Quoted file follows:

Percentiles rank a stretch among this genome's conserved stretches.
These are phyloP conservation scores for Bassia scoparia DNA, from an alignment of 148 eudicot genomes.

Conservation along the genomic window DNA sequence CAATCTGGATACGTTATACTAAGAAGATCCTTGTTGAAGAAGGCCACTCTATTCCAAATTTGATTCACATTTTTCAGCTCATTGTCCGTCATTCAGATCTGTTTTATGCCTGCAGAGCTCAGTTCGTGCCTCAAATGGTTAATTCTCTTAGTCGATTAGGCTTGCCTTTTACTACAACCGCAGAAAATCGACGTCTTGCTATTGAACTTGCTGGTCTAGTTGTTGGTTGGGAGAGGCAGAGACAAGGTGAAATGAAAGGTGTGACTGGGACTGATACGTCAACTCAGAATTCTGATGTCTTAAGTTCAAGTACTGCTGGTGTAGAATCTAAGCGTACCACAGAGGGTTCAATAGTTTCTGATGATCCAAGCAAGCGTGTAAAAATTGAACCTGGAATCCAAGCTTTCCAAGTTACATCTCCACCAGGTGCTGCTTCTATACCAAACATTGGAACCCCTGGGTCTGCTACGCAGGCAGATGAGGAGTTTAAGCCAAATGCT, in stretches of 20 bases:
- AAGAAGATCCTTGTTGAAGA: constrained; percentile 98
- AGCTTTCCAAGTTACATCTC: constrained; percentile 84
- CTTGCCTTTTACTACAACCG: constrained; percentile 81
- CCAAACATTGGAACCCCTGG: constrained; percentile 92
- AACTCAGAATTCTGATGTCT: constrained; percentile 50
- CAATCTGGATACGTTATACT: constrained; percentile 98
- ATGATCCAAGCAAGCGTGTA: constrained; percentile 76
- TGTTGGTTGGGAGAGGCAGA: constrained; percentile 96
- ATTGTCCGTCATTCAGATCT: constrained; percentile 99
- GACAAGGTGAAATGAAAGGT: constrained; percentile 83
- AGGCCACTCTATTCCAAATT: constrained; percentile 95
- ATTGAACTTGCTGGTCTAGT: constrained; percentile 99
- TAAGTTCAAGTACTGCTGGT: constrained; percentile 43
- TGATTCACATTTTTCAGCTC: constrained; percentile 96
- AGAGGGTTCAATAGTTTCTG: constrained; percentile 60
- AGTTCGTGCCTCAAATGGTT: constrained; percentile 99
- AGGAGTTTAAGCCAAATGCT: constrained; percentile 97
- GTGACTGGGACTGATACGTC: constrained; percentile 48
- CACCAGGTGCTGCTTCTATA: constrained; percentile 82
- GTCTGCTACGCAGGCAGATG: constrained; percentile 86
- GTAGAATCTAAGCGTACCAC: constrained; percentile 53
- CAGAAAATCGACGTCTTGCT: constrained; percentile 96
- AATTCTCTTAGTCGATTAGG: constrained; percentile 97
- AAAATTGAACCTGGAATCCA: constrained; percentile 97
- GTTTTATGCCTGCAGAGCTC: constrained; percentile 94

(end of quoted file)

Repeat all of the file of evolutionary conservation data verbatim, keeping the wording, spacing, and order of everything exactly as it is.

Percentiles rank a stretch among this genome's conserved stretches.
These are phyloP conservation scores for Bassia scoparia DNA, from an alignment of 148 eudicot genomes.

Conservation along the genomic window DNA sequence CAATCTGGATACGTTATACTAAGAAGATCCTTGTTGAAGAAGGCCACTCTATTCCAAATTTGATTCACATTTTTCAGCTCATTGTCCGTCATTCAGATCTGTTTTATGCCTGCAGAGCTCAGTTCGTGCCTCAAATGGTTAATTCTCTTAGTCGATTAGGCTTGCCTTTTACTACAACCGCAGAAAATCGACGTCTTGCTATTGAACTTGCTGGTCTAGTTGTTGGTTGGGAGAGGCAGAGACAAGGTGAAATGAAAGGTGTGACTGGGACTGATACGTCAACTCAGAATTCTGATGTCTTAAGTTCAAGTACTGCTGGTGTAGAATCTAAGCGTACCACAGAGGGTTCAATAGTTTCTGATGATCCAAGCAAGCGTGTAAAAATTGAACCTGGAATCCAAGCTTTCCAAGTTACATCTCCACCAGGTGCTGCTTCTATACCAAACATTGGAACCCCTGGGTCTGCTACGCAGGCAGATGAGGAGTTTAAGCCAAATGCT, in stretches of 20 bases:
- AAGAAGATCCTTGTTGAAGA: constrained; percentile 98
- AGCTTTCCAAGTTACATCTC: constrained; percentile 84
- CTTGCCTTTTACTACAACCG: constrained; percentile 81
- CCAAACATTGGAACCCCTGG: constrained; percentile 92
- AACTCAGAATTCTGATGTCT: constrained; percentile 50
- CAATCTGGATACGTTATACT: constrained; percentile 98
- ATGATCCAAGCAAGCGTGTA: constrained; percentile 76
- TGTTGGTTGGGAGAGGCAGA: constrained; percentile 96
- ATTGTCCGTCATTCAGATCT: constrained; percentile 99
- GACAAGGTGAAATGAAAGGT: constrained; percentile 83
- AGGCCACTCTATTCCAAATT: constrained; percentile 95
- ATTGAACTTGCTGGTCTAGT: constrained; percentile 99
- TAAGTTCAAGTACTGCTGGT: constrained; percentile 43
- TGATTCACATTTTTCAGCTC: constrained; percentile 96
- AGAGGGTTCAATAGTTTCTG: constrained; percentile 60
- AGTTCGTGCCTCAAATGGTT: constrained; percentile 99
- AGGAGTTTAAGCCAAATGCT: constrained; percentile 97
- GTGACTGGGACTGATACGTC: constrained; percentile 48
- CACCAGGTGCTGCTTCTATA: constrained; percentile 82
- GTCTGCTACGCAGGCAGATG: constrained; percentile 86
- GTAGAATCTAAGCGTACCAC: constrained; percentile 53
- CAGAAAATCGACGTCTTGCT: constrained; percentile 96
- AATTCTCTTAGTCGATTAGG: constrained; percentile 97
- AAAATTGAACCTGGAATCCA: constrained; percentile 97
- GTTTTATGCCTGCAGAGCTC: constrained; percentile 94